KXM - Scatterbrain

KXM Scatterbrain cover
KXM
Scatterbrain
Rat Pak Records
2017
8
KXM is a trio that includes guitarist George Lynch (Dokken, Lynch Mob etc), drummer Ray Luzier (KoRn and others) and Kings X front man, Doug Pinnick.
 
Doug gives it a definite King’s X flavor, although much of the band’s identity is also defined by Luzier’s dynamic drumming and Lynch’s chameleon-like guitar skills that are applied as necessary, sounding more modern rhythmically, but more vintage when he solos.
 
Compared to other similar left field “trios” made up of rockers who want to flex different musical muscled, with a more fused style, KMX manages to very tastefully do so and in large part does so, due to the great songwriting and melody lines the 3 musicians come up with as there was never ever a doubt that musically they’d be top notch.
 
Without being strictly bound to one style, or trying to be overtly commercial or contemporary, but effortlessly managing to check both those two boxes, “Scatterbrain” transcends boundaries and genres, ever being rocking and prog, but doing so with incredible gusto.
 
The eponymous song is a modern sounding aggressive rocker, with just the right amount of melody to keep it interesting.
 
But as soon as the second track “Breakout” bursts out of the speakers, the band diversifies the sound, an awful lot. A lyrical funky track led by one heavy riff and even incorporating tribal elements, it easily turns heads with its eclectic by poignant perfection.
 
“Big Sky Country” continues with the heavy riff lead idea, but has some really neat melodies intersecting it, serving some pop/rock sensibilities, making the rather important theme behind its lyrics, very accessible.
 
“Calypso” is weird… antagonizing its heavy parts with a cool chorus that turns the tables completely stylistically, without breaking away from the song’s character too much, but definitely displaying great imagination on behalf of its composers.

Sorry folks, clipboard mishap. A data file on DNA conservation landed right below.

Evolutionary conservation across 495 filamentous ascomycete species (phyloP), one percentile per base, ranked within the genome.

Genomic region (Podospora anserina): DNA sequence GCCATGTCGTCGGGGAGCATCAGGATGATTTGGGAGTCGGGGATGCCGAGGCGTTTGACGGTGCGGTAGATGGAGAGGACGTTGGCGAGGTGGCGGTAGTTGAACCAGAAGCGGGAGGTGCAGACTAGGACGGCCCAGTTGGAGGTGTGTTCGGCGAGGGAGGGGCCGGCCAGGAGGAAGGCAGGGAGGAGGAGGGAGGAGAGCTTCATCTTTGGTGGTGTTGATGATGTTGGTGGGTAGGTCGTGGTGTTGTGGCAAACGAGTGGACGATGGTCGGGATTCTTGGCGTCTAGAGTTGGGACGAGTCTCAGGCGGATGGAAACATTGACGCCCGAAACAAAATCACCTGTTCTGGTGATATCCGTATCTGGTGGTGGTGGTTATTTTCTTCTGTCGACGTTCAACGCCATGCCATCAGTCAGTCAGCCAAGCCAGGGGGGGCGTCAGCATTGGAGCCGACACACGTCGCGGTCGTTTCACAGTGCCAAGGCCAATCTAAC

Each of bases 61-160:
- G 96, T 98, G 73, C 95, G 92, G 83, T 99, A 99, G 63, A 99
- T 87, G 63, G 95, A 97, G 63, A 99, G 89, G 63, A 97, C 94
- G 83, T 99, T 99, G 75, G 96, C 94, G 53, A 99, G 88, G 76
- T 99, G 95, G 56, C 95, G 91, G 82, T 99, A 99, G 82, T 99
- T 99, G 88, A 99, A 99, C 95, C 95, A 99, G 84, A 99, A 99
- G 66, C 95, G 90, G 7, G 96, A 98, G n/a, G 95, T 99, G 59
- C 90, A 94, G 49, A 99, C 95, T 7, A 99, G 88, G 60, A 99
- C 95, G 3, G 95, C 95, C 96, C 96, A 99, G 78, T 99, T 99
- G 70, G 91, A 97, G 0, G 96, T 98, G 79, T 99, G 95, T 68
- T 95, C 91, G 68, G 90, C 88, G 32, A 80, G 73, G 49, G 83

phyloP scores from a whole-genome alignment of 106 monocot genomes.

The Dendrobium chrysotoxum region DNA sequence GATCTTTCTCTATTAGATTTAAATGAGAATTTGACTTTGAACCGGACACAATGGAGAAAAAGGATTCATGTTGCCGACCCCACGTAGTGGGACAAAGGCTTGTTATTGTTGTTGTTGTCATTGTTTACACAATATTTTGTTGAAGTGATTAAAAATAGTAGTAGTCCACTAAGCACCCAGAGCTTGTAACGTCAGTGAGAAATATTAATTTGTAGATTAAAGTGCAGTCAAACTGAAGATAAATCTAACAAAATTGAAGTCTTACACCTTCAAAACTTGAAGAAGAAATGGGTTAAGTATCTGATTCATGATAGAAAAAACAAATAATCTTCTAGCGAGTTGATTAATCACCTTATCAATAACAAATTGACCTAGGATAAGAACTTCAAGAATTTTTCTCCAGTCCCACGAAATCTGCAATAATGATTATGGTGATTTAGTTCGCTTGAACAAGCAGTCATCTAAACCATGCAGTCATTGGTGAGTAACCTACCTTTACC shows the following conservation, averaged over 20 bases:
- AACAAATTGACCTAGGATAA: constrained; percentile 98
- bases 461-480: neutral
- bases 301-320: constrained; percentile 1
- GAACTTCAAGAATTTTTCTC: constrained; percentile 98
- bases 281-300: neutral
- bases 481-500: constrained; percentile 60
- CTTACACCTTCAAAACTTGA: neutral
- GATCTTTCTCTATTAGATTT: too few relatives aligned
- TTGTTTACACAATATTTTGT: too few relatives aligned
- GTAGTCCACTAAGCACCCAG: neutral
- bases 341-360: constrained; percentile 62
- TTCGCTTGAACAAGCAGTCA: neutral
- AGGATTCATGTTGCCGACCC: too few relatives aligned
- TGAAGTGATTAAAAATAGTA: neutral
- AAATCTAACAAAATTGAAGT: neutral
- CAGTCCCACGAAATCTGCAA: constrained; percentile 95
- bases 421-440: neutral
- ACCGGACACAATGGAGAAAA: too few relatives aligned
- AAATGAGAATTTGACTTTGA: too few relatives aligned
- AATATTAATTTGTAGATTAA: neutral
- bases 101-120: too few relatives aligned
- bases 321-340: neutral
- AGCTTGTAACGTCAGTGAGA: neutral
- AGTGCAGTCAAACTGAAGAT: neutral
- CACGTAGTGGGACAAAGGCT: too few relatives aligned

“Not a Single Word” is interesting in that it starts almost in a reggae/ska way, and it often falls back to that motif, but has forays into rocking territory; again managing to combine styles almost seamlessly. Sounding like an updated “Hendrix” tune.
 
“Obsession” sees the band really going for a more minimal approach – leaving a lot of space for DP to obsess over with a great focus on the vocal and the undercurrent melodies.
 
“Noises in the Sky” starts off unassumingly enough with some tasteful licks, but suddenly climaxes in a way that’s quite reminiscent of Anders Johansson’s “Glorius” bridge, a bit poppy, but oh so perfect and that’s only one of the many moments to aural satisfaction the track offers.
 
“Panic Attack” kicks off with a couple of hypnotic, repetitive minutes to really embody it’s title with a tight and claustrophobic atmosphere throughout that would have been too monotonous if not for Lynch’s tasteful lead in the middle.
 
“It’s Never Enough” gets the funk back – a lot more rhythmical, percussive and “dirty”, running the danger of becoming a bit to samey, but elegantly managing to avoid it, by some clever variations towards the end.
“True Deceivers” apart from the smart pun, manages to roll up a lot of different influences and sounds in one almost cohesive song, in which the standout solo probably feels a bit foreign, but not spoiling the overall enjoyment. I was probably expecting something a little different to be honest.
 
“Stand” makes a very smart and effective use of vocal tones, in a “sleeper” song of protest that sticks around and sticks it up, by being persistent with its haunting, hypnotizing slow but deep melodies…
 
“Together” despite a drum barrage during its opening moments, soon goes into a psychedelic poppy and longing mode and repeats a strong idea, harmonizing over it in a hazy acid pop way… which is just beautiful.
 
Finally, “Angel” is a smooth number to sign you off, in a bitter sweet and melodic way that fits the whole album’s atmosphere perfectly.
 
One hell of an achievement for a jammed out album to be this good, since other “such attempts” have let to dubious results (ie a lot of the DT jammed albums that seemed superficial and uninspired at closest inspection). This sophomore effort while darker, than the band’s debut, is a sure step ahead. Fans of King’s X, Winery Dogs and prog with a soul should dig this release a lot!